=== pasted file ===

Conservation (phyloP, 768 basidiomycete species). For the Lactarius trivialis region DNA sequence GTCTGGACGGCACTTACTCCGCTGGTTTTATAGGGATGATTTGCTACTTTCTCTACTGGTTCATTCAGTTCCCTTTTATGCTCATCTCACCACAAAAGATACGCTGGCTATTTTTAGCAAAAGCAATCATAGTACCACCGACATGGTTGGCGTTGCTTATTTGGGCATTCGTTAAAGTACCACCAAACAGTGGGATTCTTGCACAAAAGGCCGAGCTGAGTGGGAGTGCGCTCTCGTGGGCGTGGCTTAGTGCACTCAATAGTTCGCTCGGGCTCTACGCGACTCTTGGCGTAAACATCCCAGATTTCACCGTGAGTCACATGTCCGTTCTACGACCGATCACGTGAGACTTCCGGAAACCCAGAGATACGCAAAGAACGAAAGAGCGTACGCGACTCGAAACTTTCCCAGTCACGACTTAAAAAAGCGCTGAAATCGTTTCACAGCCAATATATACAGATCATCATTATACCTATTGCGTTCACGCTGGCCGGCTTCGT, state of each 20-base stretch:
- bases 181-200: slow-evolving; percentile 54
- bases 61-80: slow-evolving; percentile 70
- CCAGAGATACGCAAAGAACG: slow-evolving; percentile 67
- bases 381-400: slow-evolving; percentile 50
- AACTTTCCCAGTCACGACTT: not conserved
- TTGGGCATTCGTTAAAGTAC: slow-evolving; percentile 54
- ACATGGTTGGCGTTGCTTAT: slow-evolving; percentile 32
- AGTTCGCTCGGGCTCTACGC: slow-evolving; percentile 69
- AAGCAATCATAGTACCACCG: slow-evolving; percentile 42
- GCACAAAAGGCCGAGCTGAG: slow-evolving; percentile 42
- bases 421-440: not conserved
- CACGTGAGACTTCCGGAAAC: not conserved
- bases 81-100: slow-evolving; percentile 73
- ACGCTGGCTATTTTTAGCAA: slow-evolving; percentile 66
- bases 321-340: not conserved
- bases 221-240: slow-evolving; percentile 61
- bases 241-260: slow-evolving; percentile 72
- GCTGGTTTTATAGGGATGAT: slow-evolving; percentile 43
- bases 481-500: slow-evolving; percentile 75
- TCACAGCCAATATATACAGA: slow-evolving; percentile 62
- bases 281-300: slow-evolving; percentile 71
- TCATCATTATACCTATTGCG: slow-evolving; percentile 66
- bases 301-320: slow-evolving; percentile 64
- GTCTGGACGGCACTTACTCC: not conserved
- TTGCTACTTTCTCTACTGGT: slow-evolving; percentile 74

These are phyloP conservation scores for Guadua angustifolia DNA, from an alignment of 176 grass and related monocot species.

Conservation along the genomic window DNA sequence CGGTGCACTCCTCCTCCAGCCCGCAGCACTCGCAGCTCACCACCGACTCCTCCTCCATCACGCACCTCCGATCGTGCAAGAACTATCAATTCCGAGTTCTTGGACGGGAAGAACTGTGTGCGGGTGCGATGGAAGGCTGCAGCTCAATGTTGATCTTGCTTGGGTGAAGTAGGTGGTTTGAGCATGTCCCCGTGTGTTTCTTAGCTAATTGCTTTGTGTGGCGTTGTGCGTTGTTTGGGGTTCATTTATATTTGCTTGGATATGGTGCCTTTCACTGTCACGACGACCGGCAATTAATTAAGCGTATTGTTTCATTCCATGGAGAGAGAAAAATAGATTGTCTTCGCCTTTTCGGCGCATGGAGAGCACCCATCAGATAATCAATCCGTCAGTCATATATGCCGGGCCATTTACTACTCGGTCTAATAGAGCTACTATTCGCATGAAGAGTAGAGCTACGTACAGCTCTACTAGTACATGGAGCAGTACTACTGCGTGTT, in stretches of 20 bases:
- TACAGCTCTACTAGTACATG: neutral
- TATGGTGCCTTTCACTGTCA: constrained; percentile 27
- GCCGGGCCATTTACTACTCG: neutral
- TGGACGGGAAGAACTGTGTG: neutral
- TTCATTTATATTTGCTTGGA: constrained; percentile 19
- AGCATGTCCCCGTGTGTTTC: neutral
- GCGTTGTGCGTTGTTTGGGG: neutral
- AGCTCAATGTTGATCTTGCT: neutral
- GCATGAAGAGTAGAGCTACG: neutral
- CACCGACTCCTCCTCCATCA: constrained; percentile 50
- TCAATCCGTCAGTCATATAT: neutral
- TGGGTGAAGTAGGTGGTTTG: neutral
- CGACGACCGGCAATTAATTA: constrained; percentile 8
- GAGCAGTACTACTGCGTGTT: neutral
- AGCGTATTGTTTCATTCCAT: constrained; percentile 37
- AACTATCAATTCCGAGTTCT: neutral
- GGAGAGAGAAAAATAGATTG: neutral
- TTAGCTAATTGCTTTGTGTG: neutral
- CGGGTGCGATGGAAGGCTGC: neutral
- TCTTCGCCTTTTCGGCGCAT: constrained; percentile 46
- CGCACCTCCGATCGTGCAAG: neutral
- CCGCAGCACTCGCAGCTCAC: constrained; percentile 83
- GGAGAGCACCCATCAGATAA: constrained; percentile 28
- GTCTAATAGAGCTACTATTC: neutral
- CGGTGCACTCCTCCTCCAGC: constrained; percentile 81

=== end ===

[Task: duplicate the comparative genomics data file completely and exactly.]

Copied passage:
Conservation (phyloP, 768 basidiomycete species). For the Lactarius trivialis region DNA sequence GTCTGGACGGCACTTACTCCGCTGGTTTTATAGGGATGATTTGCTACTTTCTCTACTGGTTCATTCAGTTCCCTTTTATGCTCATCTCACCACAAAAGATACGCTGGCTATTTTTAGCAAAAGCAATCATAGTACCACCGACATGGTTGGCGTTGCTTATTTGGGCATTCGTTAAAGTACCACCAAACAGTGGGATTCTTGCACAAAAGGCCGAGCTGAGTGGGAGTGCGCTCTCGTGGGCGTGGCTTAGTGCACTCAATAGTTCGCTCGGGCTCTACGCGACTCTTGGCGTAAACATCCCAGATTTCACCGTGAGTCACATGTCCGTTCTACGACCGATCACGTGAGACTTCCGGAAACCCAGAGATACGCAAAGAACGAAAGAGCGTACGCGACTCGAAACTTTCCCAGTCACGACTTAAAAAAGCGCTGAAATCGTTTCACAGCCAATATATACAGATCATCATTATACCTATTGCGTTCACGCTGGCCGGCTTCGT, state of each 20-base stretch:
- bases 181-200: slow-evolving; percentile 54
- bases 61-80: slow-evolving; percentile 70
- CCAGAGATACGCAAAGAACG: slow-evolving; percentile 67
- bases 381-400: slow-evolving; percentile 50
- AACTTTCCCAGTCACGACTT: not conserved
- TTGGGCATTCGTTAAAGTAC: slow-evolving; percentile 54
- ACATGGTTGGCGTTGCTTAT: slow-evolving; percentile 32
- AGTTCGCTCGGGCTCTACGC: slow-evolving; percentile 69
- AAGCAATCATAGTACCACCG: slow-evolving; percentile 42
- GCACAAAAGGCCGAGCTGAG: slow-evolving; percentile 42
- bases 421-440: not conserved
- CACGTGAGACTTCCGGAAAC: not conserved
- bases 81-100: slow-evolving; percentile 73
- ACGCTGGCTATTTTTAGCAA: slow-evolving; percentile 66
- bases 321-340: not conserved
- bases 221-240: slow-evolving; percentile 61
- bases 241-260: slow-evolving; percentile 72
- GCTGGTTTTATAGGGATGAT: slow-evolving; percentile 43
- bases 481-500: slow-evolving; percentile 75
- TCACAGCCAATATATACAGA: slow-evolving; percentile 62
- bases 281-300: slow-evolving; percentile 71
- TCATCATTATACCTATTGCG: slow-evolving; percentile 66
- bases 301-320: slow-evolving; percentile 64
- GTCTGGACGGCACTTACTCC: not conserved
- TTGCTACTTTCTCTACTGGT: slow-evolving; percentile 74

These are phyloP conservation scores for Guadua angustifolia DNA, from an alignment of 176 grass and related monocot species.

Conservation along the genomic window DNA sequence CGGTGCACTCCTCCTCCAGCCCGCAGCACTCGCAGCTCACCACCGACTCCTCCTCCATCACGCACCTCCGATCGTGCAAGAACTATCAATTCCGAGTTCTTGGACGGGAAGAACTGTGTGCGGGTGCGATGGAAGGCTGCAGCTCAATGTTGATCTTGCTTGGGTGAAGTAGGTGGTTTGAGCATGTCCCCGTGTGTTTCTTAGCTAATTGCTTTGTGTGGCGTTGTGCGTTGTTTGGGGTTCATTTATATTTGCTTGGATATGGTGCCTTTCACTGTCACGACGACCGGCAATTAATTAAGCGTATTGTTTCATTCCATGGAGAGAGAAAAATAGATTGTCTTCGCCTTTTCGGCGCATGGAGAGCACCCATCAGATAATCAATCCGTCAGTCATATATGCCGGGCCATTTACTACTCGGTCTAATAGAGCTACTATTCGCATGAAGAGTAGAGCTACGTACAGCTCTACTAGTACATGGAGCAGTACTACTGCGTGTT, in stretches of 20 bases:
- TACAGCTCTACTAGTACATG: neutral
- TATGGTGCCTTTCACTGTCA: constrained; percentile 27
- GCCGGGCCATTTACTACTCG: neutral
- TGGACGGGAAGAACTGTGTG: neutral
- TTCATTTATATTTGCTTGGA: constrained; percentile 19
- AGCATGTCCCCGTGTGTTTC: neutral
- GCGTTGTGCGTTGTTTGGGG: neutral
- AGCTCAATGTTGATCTTGCT: neutral
- GCATGAAGAGTAGAGCTACG: neutral
- CACCGACTCCTCCTCCATCA: constrained; percentile 50
- TCAATCCGTCAGTCATATAT: neutral
- TGGGTGAAGTAGGTGGTTTG: neutral
- CGACGACCGGCAATTAATTA: constrained; percentile 8
- GAGCAGTACTACTGCGTGTT: neutral
- AGCGTATTGTTTCATTCCAT: constrained; percentile 37
- AACTATCAATTCCGAGTTCT: neutral
- GGAGAGAGAAAAATAGATTG: neutral
- TTAGCTAATTGCTTTGTGTG: neutral
- CGGGTGCGATGGAAGGCTGC: neutral
- TCTTCGCCTTTTCGGCGCAT: constrained; percentile 46
- CGCACCTCCGATCGTGCAAG: neutral
- CCGCAGCACTCGCAGCTCAC: constrained; percentile 83
- GGAGAGCACCCATCAGATAA: constrained; percentile 28
- GTCTAATAGAGCTACTATTC: neutral
- CGGTGCACTCCTCCTCCAGC: constrained; percentile 81